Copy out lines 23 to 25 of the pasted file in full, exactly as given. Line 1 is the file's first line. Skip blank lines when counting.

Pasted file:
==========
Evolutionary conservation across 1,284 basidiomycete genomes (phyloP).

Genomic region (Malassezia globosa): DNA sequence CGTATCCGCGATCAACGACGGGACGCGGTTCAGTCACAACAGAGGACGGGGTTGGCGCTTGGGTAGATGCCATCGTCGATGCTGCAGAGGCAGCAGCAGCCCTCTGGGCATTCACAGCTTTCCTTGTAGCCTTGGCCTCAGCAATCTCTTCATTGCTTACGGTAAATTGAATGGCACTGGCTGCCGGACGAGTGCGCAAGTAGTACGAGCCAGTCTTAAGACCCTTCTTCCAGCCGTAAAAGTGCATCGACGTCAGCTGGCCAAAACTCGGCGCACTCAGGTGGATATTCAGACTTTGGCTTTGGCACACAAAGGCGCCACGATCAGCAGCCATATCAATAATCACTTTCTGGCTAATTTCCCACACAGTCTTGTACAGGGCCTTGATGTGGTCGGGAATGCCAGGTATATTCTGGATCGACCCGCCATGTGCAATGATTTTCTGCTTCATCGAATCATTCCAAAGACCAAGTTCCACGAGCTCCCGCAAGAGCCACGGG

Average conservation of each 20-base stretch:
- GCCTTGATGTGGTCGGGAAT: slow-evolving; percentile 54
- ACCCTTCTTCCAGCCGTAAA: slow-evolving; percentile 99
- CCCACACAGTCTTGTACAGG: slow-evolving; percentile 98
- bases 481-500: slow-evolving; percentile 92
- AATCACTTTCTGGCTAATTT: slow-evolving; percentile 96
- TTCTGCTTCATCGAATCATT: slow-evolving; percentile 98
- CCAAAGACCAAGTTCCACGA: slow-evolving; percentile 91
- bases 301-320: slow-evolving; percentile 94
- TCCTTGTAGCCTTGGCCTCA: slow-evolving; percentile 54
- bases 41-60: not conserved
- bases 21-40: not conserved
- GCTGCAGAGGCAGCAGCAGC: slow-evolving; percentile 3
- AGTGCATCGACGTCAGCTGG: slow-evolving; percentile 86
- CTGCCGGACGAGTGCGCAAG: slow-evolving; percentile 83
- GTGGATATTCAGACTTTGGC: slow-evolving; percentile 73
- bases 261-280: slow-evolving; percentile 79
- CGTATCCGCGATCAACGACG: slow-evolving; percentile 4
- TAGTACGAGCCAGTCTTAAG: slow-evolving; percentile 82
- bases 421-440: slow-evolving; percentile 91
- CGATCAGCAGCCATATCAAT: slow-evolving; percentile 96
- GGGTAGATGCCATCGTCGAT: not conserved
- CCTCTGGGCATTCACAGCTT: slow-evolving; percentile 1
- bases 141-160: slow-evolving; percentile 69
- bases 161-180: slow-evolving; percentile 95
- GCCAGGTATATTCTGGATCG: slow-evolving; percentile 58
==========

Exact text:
- CGATCAGCAGCCATATCAAT: slow-evolving; percentile 96
- GGGTAGATGCCATCGTCGAT: not conserved
- CCTCTGGGCATTCACAGCTT: slow-evolving; percentile 1